Madrid's regional government likes to boast of its commitment to bilingual education, and funds expensive campaigns to that effect; most notably we had the recent "Yes we want" fiasco. There is another side to the story, as explained here by Blackboard the Pirate; South of Watford's first ever guest blogger.
With the school year - and quite possibly the national PSOE government - heading towards an end, and with Countess Aguirre’s private Comunidad widely cited as a model for Spain to follow, a genuine educational model is being bullied by Aguirre’s administration for the sin of being a better scheme than her own.
Thousands of Madrid’s schoolchildren receive tuition in both Spanish and English, in a scheme which – according to Aguirre’s propaganda – is “un modelo educativo considerado como el mejor programa de inmersión lingüística de Europa”. This isn’t true: it’s not even el mejor programa operating within her own Comunidad. In 1996, the British Council (BC) started up and part-funded a project whereby some schools would teach some lessons in English - not just English lessons, but other lessons too. Class teachers are assisted by asesores, native English speakers or Spaniards who have spent a long time in English-speaking countries and achieved fluency in English. Having started in just a few schools, it has thrived: a hundred or more schools across Spain are now in the project, including a number in the Comunidad de Madrid.
Keen to be associated with a popular idea, but not keen that anybody else should get any credit, Aguirre subsequently started up her own scheme – in which there are no asesores. It’s not really a bad scheme, but is manifestly inferior to the BC project. So, piqued by the existence of a better version existing on her own patch, Aguirre is trying to bully the Madrid schools into leaving the BC project and joining her own. Her methods of doing this have so far included:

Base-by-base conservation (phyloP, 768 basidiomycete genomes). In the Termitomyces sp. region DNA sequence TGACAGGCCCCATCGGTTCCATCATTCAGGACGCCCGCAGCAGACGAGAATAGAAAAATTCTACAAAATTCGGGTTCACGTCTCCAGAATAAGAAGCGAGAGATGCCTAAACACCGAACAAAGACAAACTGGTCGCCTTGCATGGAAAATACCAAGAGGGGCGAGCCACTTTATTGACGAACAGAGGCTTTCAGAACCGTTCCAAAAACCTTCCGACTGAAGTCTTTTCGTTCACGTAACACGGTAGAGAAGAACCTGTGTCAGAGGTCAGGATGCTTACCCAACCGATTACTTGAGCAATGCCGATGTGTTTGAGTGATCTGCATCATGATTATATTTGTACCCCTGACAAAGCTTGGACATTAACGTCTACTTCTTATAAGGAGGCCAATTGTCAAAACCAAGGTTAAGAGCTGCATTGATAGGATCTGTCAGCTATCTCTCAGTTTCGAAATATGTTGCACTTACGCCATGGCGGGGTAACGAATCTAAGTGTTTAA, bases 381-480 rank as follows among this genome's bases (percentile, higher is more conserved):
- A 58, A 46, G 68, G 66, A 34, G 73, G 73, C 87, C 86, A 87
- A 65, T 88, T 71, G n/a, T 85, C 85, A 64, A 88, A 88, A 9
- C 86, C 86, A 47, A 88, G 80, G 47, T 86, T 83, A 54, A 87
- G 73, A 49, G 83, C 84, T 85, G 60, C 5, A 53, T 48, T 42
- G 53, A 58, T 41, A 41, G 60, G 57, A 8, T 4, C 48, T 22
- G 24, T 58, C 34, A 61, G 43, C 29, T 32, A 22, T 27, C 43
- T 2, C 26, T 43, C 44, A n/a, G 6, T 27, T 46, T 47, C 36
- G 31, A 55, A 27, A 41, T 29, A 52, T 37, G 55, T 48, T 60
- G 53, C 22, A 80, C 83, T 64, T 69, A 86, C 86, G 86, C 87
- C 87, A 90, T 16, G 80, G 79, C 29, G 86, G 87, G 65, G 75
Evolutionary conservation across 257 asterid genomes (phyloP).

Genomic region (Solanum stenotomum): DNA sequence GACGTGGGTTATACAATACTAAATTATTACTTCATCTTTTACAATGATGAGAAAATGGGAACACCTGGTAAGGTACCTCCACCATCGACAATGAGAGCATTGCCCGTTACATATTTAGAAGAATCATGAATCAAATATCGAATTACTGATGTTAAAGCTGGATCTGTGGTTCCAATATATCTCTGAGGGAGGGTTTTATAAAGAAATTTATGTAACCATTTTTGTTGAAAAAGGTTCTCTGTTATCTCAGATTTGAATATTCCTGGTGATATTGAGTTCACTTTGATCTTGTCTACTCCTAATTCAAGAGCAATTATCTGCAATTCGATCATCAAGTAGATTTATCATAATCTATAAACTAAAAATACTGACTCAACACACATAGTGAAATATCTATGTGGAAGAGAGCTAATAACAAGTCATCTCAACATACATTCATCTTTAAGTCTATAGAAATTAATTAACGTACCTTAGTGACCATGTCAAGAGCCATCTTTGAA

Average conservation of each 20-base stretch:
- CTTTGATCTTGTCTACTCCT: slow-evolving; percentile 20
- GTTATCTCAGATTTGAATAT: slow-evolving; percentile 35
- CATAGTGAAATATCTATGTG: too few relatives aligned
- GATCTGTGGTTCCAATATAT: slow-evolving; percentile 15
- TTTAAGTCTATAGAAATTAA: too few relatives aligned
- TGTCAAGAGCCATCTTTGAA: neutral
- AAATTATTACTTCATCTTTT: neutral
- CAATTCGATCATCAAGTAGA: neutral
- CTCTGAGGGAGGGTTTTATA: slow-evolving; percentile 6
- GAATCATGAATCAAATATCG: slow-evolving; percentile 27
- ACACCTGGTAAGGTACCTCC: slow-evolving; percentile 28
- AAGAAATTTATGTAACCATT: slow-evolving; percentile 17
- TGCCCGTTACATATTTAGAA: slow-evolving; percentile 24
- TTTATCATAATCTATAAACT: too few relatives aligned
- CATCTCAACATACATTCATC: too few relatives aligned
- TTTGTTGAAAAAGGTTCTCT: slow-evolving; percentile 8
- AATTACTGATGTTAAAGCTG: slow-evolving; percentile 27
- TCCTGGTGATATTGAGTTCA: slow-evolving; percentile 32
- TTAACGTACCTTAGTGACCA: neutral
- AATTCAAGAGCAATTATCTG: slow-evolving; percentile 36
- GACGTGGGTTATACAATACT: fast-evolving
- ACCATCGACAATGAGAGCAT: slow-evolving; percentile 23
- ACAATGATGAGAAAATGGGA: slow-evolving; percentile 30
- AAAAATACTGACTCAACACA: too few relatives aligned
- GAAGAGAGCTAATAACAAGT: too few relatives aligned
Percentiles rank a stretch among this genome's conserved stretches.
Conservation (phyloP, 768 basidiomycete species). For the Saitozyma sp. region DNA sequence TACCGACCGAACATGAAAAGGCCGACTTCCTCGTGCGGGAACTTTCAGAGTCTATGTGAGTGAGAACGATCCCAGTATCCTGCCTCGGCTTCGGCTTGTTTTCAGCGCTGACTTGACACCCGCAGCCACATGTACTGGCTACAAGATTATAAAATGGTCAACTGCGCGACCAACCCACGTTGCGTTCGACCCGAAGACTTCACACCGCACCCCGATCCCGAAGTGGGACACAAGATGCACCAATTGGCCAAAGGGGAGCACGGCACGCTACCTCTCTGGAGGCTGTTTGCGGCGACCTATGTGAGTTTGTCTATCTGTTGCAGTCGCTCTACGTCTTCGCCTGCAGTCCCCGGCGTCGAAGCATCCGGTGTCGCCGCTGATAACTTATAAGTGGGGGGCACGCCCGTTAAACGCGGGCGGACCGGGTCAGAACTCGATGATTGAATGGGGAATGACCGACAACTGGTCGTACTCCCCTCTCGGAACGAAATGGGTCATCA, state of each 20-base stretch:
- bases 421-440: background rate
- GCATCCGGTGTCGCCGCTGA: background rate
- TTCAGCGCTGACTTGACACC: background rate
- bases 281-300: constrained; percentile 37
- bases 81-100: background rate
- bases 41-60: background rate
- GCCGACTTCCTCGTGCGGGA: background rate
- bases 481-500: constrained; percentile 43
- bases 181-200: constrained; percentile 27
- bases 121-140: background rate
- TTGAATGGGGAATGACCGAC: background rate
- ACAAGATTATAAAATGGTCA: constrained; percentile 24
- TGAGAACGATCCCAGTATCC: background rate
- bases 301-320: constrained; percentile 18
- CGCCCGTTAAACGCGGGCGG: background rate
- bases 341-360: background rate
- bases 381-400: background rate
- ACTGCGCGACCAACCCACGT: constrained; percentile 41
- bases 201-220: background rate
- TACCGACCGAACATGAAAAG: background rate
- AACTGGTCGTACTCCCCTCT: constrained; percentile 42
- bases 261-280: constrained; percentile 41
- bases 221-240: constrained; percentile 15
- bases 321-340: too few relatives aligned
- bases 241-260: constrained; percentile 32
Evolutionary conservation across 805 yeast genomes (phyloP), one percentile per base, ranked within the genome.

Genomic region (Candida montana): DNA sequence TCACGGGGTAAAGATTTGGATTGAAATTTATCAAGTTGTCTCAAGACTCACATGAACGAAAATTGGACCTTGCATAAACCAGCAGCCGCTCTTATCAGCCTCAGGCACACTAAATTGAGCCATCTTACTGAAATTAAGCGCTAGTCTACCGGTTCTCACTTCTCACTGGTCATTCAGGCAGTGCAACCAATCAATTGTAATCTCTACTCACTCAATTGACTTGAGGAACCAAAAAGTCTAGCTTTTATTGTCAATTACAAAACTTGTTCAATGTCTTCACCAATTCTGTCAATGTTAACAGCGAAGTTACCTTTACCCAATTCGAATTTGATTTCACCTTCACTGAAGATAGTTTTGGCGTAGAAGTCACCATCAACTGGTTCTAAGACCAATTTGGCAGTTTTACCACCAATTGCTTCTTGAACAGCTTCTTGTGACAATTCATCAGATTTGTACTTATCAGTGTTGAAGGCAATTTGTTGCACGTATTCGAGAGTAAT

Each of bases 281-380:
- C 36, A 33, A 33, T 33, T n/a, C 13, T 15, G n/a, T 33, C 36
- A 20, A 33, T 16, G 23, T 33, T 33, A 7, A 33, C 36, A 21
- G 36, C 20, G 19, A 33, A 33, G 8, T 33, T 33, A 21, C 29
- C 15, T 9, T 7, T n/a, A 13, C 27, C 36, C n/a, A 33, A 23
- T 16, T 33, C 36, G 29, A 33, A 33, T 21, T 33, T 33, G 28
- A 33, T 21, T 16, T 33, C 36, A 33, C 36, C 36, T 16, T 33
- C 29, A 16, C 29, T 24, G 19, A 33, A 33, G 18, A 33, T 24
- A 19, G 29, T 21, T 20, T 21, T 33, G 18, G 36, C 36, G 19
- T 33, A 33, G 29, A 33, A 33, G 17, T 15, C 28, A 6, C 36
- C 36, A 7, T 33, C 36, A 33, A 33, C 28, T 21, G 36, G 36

(a) refusing permission to teachers in BC schools to attend training courses ;
(b) either refusing to let schools replace asesores who have left, or engaging in a lot of feet-dragging before allowing them to do so;
(c) her education minister refusing to meet parents complaining about this, on the specious grounds that she didn't have an available room big enough ;
(d) a late-in-the-day insistence that the BC schools pay for all their pupils to take exams they had not previously taken, costing them of thousands of euros which would otherwise have been available for books and other educational needs.
It seems to some BC project teachers that the intention is to make life increasingly hard for their project unless and until the schools jump ship and join Aguirre’s project instead, which some secondary schools have found themselves obliged to do. The chaos resulting from Aguirre’s meddling is documented in this report.
Is it an unfamiliar pattern? The public face is a forest of press releases with many pictures of Aguirre and many declarations of her greatness: the reality is bullying, empire-building, and a worse service pretending to be a better one. That’s the future for the kids Aguirre is using as pawns in a propaganda game, and conceivably the future for Spain as well.